'Information war': Kremlin dismisses accusations of missile treaty violations
- Author: Sidney Guerrero Feb 16, 2017,
Feb 16, 2017, 1:00
The Russian Defense Ministry did not immediately respond to the Times report, which quoted unidentified sources.
NATO Secretary General Jens Stoltenberg stated during the meeting of the ministers this Wednesday that the alliance would be severely concerned if the allegations against Russian Federation deploying a cruise missile proved true. A Russian spy ship was spotted off the US East Coast on Tuesday, according to Fox News, the first such incident since Mr Trump took office. The officials claimed that the Russians now have two SSC-8 battalions, one at the Kapustin Yar missile test site in southeast Russia and another which was sent to an operational base elsewhere in the country.
'It's not a huge concern, but we are keeping our eyes on it, ' they added.
Asked why Trump kept Flynn, White House Press Secretary Sean Spicer told reporters Tuesday, "The irony of this entire situation is that the president has been incredibly tough on Russian Federation".
White House press secretary Sean Spicer, however, said Tuesday that, "The president has been incredibly tough on Russian Federation". The situation reached "critical mass" last night, he said.
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'That is why the president made a decision to ask for his resignation, and he got it'.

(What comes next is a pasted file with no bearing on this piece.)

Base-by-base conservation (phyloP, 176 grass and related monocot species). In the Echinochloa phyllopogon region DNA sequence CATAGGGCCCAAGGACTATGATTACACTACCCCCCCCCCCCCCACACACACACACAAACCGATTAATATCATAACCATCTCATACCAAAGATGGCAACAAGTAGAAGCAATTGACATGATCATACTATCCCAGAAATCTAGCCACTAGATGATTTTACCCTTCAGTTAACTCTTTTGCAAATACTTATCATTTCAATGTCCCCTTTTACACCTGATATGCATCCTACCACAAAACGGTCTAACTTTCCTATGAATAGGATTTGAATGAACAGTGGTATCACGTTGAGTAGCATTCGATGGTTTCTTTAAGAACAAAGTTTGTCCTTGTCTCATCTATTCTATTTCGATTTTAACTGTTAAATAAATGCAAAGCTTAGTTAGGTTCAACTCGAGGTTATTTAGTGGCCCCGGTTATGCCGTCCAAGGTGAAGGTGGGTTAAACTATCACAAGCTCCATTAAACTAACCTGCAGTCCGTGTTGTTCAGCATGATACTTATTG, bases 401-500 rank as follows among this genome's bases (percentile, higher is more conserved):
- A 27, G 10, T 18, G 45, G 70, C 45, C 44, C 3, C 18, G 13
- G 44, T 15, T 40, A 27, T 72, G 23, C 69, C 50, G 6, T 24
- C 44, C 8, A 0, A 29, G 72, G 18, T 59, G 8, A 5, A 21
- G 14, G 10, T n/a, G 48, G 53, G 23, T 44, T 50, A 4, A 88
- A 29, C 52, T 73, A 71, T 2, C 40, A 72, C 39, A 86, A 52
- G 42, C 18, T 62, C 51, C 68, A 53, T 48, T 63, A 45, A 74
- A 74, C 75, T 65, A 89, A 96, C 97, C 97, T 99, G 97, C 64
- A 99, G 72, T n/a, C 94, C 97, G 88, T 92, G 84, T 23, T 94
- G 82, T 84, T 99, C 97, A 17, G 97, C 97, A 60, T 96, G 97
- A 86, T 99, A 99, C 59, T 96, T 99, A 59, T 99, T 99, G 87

The missile deployment comes as Trump (far left) demanded the resignation of Michael Flynn (far right), his national security adviser, on Monday. Signed by President Ronald Reagan and Soviet leader Mikhail Gorbachev in 1987, the INF treaty was credited with bringing an end to the Cold War and reducing the danger of a nuclear confrontation.
The "new" violation appears entirely speculative, and based on the fact that the Pentagon, which had previously designated the missiles the SSC-X-8, had removed the X in some recent reports, changing the name to SSC-8.
Instead, Lewis suggested the USA should start developing non-nuclear missile systems in Western Europe to "scare the hell out of the Russians" while also pushing diplomatically for treaty compliance.
Before leaving his post previous year as North Atlantic Treaty Organisation commander, General Philip M. Breedlove warned that deployment of a Russian cruise missile would be a military threat that "can't go unanswered". According to the Times, each battalion is believed to have four mobile launchers and a larger supply of missiles.